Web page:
Fantasy films are often overlooked, dismissed as unimportant next to gritty dramas and more real world rhetoric. To dismiss fantasy film as trifling fairytales, though, is a mistake. Even the most phantasmagorical films can be vital and intensely relatable, as these five cinema masterworks prove.
La Belle et la Bête (1946)
No matter what may come, this will remain the definitive live action adaptation of the immortal French fairytale by Jeanne-Marie Leprince de Beaumont about a grizzled beast and his captive who falls in love with him. Artist Jean Cocteau directed this film with a surrealist's touch – when Belle (Josette Day) enters the Beast's (Jean Marais, who also plays the brusque, unpleasant Avenant) castle, she enters another world. Leaving behind the imperfect idyll of her family home, Belle must confront the complexities of love and identity while lost in a place that seems to make no sense at all.
Kenji Mizoguchi's masterpiece Ugetsu is set in 16th Century Japan, but given that Japan was still reeling from the aftermath of World War II when the film was made, its themes of death and decay seem immediate and confronting. On the verge of making it big with his craft, potter Genjuro is forced to leave his family when war comes to their tiny village. He meets a beautiful woman by whom he is enchanted, before realising she is a ghost stuck in the world of the living until she finds love. With gorgeous cinematography and a slow, luxuriant narrative, Ugetsu hovers between the worlds of the living and dead like no other film.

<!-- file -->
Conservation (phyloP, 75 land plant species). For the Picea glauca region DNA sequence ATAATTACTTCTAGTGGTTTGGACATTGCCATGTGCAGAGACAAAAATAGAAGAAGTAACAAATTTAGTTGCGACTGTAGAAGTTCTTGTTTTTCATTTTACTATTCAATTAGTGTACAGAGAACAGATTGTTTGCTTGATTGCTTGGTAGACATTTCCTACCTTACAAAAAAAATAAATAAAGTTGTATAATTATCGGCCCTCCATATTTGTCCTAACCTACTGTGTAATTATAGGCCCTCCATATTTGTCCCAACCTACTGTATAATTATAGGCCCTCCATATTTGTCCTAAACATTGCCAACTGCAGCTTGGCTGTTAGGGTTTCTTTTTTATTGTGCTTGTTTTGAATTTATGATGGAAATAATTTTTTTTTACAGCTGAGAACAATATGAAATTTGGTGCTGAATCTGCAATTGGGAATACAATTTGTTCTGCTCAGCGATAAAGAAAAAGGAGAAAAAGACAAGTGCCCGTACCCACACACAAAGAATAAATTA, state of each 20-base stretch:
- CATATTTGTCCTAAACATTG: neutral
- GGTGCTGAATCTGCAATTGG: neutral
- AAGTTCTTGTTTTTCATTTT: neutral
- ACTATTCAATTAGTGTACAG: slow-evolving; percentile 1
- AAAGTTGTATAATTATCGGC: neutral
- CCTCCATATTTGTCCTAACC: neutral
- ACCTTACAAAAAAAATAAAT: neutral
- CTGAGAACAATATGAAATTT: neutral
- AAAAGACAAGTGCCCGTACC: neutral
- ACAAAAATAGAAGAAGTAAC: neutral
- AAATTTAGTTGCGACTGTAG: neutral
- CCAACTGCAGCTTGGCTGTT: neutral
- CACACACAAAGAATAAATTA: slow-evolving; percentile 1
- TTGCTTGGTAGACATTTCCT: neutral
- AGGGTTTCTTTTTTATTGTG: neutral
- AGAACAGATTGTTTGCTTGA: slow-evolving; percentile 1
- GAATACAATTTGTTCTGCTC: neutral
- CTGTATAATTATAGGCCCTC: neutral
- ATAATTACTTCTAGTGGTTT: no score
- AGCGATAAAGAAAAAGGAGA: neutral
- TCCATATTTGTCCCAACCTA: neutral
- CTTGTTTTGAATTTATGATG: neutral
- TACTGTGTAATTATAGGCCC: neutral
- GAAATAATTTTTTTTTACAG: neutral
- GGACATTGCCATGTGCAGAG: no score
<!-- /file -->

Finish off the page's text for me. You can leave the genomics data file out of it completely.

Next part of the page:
The Purple Rose of Cairo (1985)
Woody Allen's pensive low fantasy film is pervaded by the melancholy and pessimism that marks his later works, but bundles it up with a whimsicality typical of his broader comedy films. Mia Farrow plays Cecilia, who works as a waitress by day, and by night goes to the movies to escape the realities of the Great Depression, and her abusive husband Monk (Danny Aiello). After seeing the glitzy rom-com The Purple Rose of Cairo over and over, one of the characters notices her and steps off the screen. What follows is an often silly, madcap love story in which Cecilia falls for her screen idol come to life, and film executives try to wrangle him back on screen. Be careful, though – The Purple Rose of Cairo will bring you back to earth with a crash.
Tropical Malady (2004)
Thai director Apichatpong Weerasethakul's films always have a touch of the fantastical, mostly granted by the wild jungles of Thailand. They cross between urban and rural spaces as easily as they pass through time, between truth and myth. Much of his brilliant Tropical Malady takes place in the wilderness and follows two distinct, but thematically intertwined narratives. The first half of the film is a low-key romance between two men Keng and Tong, and the second an encounter in the woods with the ghost of a tiger shaman. In evoking mythology, the film creates a sense of exploring things that are hidden, forgotten, or ignored. The quietness of the film's romance story bleeding into the dark fantasy of its second half in ways that are endlessly thought provoking with no simple answer.
Pan's Labyrinth (2006)
The horrors of Franco's Spain following the Spanish Civil War are transmuted into a child's brutal fantasy in this masterwork of Gothic horror. The central character is Ofelia, and like many child protagonists she is displaced, left to her own devices while chaos and cruelty preoccupies the adults around her. One night she encounters the towering faun Pan (played by master of transformation Doug Jones), who believes that she is the reincarnation of Moanna, princess of the underworld. Blurring reality and fantasy, as well as contrasting Ofelia's small world with the events taking place around her, Pan's Labyrinth creates a surprisingly complex and ambiguous morality - a fairy tale for adults that's just as gruesome as the notorious fairytales of old.